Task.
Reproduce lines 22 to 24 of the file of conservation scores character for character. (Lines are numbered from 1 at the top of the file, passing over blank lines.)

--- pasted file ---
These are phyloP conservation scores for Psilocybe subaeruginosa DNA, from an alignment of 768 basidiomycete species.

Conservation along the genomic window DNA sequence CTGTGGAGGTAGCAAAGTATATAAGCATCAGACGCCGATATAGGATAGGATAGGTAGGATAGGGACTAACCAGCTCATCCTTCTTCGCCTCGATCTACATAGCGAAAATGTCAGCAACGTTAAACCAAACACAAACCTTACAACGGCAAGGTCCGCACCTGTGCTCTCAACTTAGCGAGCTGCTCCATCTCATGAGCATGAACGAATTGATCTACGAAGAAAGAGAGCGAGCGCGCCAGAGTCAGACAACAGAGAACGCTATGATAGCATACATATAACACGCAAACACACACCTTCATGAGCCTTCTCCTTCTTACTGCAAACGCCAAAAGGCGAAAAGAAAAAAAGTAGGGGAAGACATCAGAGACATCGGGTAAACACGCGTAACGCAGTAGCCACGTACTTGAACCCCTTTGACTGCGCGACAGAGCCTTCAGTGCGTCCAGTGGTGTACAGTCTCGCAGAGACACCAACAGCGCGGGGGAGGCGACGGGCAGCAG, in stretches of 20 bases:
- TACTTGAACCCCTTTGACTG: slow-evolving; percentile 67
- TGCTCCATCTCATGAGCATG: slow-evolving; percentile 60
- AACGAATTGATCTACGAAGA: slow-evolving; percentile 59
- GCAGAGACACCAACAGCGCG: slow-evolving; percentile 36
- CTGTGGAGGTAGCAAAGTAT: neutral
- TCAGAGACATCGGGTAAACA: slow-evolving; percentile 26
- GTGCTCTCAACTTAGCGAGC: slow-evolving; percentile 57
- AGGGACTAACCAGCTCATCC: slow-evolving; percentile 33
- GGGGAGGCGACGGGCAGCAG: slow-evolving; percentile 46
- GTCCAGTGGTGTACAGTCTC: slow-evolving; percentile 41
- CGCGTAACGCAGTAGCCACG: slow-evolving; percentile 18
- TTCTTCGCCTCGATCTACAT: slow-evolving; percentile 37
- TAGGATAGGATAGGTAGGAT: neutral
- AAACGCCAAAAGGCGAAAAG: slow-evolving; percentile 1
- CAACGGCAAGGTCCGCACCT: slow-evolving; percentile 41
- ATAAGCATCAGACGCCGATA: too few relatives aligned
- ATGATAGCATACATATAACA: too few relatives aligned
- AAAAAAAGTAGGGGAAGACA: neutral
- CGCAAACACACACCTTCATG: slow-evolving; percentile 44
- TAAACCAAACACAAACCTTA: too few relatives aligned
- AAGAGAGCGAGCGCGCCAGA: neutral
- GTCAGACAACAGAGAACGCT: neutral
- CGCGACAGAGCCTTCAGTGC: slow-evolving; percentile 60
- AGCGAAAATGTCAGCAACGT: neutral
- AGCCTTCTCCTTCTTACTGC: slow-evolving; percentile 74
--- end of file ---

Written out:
- TAAACCAAACACAAACCTTA: too few relatives aligned
- AAGAGAGCGAGCGCGCCAGA: neutral
- GTCAGACAACAGAGAACGCT: neutral